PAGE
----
Again, infectious diseases were cited as one of the leading causes of risks for 2020 in the World Economic Forum’s Global Risks Report. A year ago, healthcare leader Merck Sharp & Dohme cautioned that infectious disease outbreaks with potentially tragic consequences are a “certainty”. Thus, the coronavirus outbreak was among “knowns” – it was anticipated, at least by experts. The unknown parts were its exact timing and impact.
Consequently, people started to call the pandemic a “Grey Rhino”, indicating highly probable but neglected threats that have an enormous impact. This fashionable term was used by author Michele Wucker after the 2012 Greek financial crisis and then in her 2016 book The Gray Rhino: How to Recognise and Act on the Obvious Dangers We Ignore. Wucker observed that black rhinos aren’t actually black, white rhinos aren’t actually white; and nobody talked about the most obvious thing – that all rhinos are grey. Philosophically, a grey rhino maybe an example of known knowns.
A third metaphor, “black elephant”, became popular in 2014 when New York Times columnist Thomas L Friedman described it a black elephant is a cross between a Black Swan – an unlikely, unexpected event with enormous ramifications – and the elephant in the room – a problem widely visible to everyone but one that no one wants to address. Such an event, thus, falls in the category of known unknowns and may not be befitting to describe an event like the coronavirus pandemic.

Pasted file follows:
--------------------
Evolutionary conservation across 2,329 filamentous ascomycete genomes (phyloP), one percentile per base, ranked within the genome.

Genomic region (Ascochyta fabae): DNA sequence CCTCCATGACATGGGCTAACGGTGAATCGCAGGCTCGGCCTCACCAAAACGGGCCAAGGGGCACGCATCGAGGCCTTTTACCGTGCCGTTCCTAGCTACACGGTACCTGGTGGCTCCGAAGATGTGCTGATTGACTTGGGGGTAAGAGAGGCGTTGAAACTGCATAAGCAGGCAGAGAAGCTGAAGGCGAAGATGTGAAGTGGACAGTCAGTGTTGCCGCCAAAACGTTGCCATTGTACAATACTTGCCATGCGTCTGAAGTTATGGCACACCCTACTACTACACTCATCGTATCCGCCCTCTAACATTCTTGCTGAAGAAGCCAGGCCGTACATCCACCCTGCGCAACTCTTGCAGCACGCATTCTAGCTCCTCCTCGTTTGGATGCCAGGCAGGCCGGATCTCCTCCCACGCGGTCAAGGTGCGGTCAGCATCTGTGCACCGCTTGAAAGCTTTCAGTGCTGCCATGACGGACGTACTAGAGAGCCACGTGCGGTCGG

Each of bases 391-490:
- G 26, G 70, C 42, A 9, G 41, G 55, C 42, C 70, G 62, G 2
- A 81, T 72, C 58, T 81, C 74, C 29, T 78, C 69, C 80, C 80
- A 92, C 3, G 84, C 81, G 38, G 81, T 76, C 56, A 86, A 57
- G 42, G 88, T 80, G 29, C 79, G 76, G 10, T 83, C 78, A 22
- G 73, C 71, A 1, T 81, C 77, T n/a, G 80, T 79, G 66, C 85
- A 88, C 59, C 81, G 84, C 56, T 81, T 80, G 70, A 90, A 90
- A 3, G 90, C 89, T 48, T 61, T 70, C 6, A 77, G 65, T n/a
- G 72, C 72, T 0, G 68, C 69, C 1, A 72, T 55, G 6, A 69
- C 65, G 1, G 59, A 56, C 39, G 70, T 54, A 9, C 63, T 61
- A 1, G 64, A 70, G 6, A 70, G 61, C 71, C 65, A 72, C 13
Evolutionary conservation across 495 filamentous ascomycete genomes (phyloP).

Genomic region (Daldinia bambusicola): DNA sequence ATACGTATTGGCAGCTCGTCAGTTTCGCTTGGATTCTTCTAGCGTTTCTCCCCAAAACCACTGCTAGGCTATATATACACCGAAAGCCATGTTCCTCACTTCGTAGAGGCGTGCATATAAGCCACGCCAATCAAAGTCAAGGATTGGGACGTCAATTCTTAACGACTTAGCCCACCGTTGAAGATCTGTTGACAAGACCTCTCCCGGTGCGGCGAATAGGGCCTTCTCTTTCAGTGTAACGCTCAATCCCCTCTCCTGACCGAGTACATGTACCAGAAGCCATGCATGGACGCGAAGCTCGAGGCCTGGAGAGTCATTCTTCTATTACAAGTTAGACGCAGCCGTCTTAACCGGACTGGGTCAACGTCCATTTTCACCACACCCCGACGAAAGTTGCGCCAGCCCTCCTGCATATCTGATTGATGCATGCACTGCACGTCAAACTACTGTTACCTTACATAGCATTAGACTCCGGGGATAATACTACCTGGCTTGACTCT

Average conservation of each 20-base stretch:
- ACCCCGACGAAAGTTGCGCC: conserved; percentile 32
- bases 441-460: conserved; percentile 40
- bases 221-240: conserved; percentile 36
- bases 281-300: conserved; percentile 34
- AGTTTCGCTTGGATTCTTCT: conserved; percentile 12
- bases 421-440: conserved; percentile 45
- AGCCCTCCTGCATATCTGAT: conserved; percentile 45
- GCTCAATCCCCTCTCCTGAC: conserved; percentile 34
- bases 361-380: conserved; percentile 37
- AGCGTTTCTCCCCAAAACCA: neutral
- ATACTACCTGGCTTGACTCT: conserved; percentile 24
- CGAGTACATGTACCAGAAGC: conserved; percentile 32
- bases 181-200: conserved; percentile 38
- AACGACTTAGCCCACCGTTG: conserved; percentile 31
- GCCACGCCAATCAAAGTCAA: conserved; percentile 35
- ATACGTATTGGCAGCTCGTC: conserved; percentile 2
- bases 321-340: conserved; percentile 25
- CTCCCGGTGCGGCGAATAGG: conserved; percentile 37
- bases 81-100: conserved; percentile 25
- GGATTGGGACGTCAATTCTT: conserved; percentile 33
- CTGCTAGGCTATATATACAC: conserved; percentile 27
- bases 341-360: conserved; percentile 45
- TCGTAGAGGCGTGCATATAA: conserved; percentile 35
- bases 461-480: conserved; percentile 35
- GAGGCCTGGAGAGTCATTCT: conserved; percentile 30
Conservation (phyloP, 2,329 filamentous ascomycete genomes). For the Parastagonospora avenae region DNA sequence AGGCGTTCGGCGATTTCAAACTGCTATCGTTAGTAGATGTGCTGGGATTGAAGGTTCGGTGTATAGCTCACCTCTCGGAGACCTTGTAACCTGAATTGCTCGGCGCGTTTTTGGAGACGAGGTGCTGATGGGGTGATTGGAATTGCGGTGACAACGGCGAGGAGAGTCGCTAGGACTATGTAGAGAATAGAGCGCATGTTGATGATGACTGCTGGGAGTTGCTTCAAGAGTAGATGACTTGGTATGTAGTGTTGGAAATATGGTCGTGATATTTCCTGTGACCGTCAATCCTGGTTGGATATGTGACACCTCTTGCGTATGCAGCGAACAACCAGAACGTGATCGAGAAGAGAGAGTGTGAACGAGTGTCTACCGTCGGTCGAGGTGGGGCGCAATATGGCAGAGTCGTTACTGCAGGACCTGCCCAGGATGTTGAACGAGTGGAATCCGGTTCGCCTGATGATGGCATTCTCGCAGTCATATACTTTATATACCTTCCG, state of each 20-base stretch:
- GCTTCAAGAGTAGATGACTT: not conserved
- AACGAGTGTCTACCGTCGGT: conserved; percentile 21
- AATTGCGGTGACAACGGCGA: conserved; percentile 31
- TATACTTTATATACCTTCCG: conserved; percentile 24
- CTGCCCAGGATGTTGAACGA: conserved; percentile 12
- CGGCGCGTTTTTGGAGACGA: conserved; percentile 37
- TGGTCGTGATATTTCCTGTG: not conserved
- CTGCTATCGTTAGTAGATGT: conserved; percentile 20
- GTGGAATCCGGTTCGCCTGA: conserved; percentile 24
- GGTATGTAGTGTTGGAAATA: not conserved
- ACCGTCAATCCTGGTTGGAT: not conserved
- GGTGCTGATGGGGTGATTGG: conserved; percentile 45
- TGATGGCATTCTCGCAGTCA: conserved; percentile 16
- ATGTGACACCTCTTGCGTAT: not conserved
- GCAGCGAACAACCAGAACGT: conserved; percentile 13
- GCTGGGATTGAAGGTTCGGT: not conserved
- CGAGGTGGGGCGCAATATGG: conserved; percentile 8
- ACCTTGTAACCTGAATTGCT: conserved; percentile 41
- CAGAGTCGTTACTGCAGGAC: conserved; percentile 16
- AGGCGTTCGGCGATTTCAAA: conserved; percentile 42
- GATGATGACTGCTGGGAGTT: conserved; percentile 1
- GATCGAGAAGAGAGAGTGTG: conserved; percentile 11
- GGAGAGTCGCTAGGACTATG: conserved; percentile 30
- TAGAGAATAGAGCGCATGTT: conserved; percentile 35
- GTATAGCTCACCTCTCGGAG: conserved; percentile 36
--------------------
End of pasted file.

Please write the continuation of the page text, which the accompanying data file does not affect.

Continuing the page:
In the context of Rumsfeld’s historical statement, Slovenian philosopher Slavoj Žižek in 2004 pointed towards the possibility of “unknown known”, which was subsequently interpreted as “what we do not like to know” by German sociologists Christopher Daase and Oliver Kessler in 2007. However, it may exemplify things we think we know and understand but which turn out to be more complex and uncertain. This category is the most overlooked one as is clear from Rumsfeld’s comment.
Yes, a pandemic like Covid-19 was on the cards, but post-normal phenomena are often impossible to foresee. A useful example is the Black Jellyfish, which has the potential of going post-normal by escalating rapidly.
Increasing oceanic temperatures and acidity levels due to climate change may create perfectly favourable conditions for jellyfish populations to rapidly increase, leading to blocked water inlets and forcing power stations at coastal power plants and nuclear reactors to shut down. This happened in the Oskarshamn plant in Sweden, the site of one of the world’s largest nuclear reactors, in 2013. Leading jellyfish expert Lisa-Ann Gershwin’s 2013 book Stung!: On Jellyfish Blooms and the Future of the Ocean may be an interesting read in this context.
Jellyfish blooms, thus, provide the ideal representation of post-normalcy in the unthought future. Can Black Jellyfish be the best metaphor for this pandemic – an unknown known? In any case, the world seems utterly unprepared – it seems to have not learned enough lessons from the past. Hopefully the post-Covid-19 world will not refrain from doing reality checks for jellyfish regularly.
Atanu Biswas is Professor of Statistics, Indian Statistical Institute, Kolkata.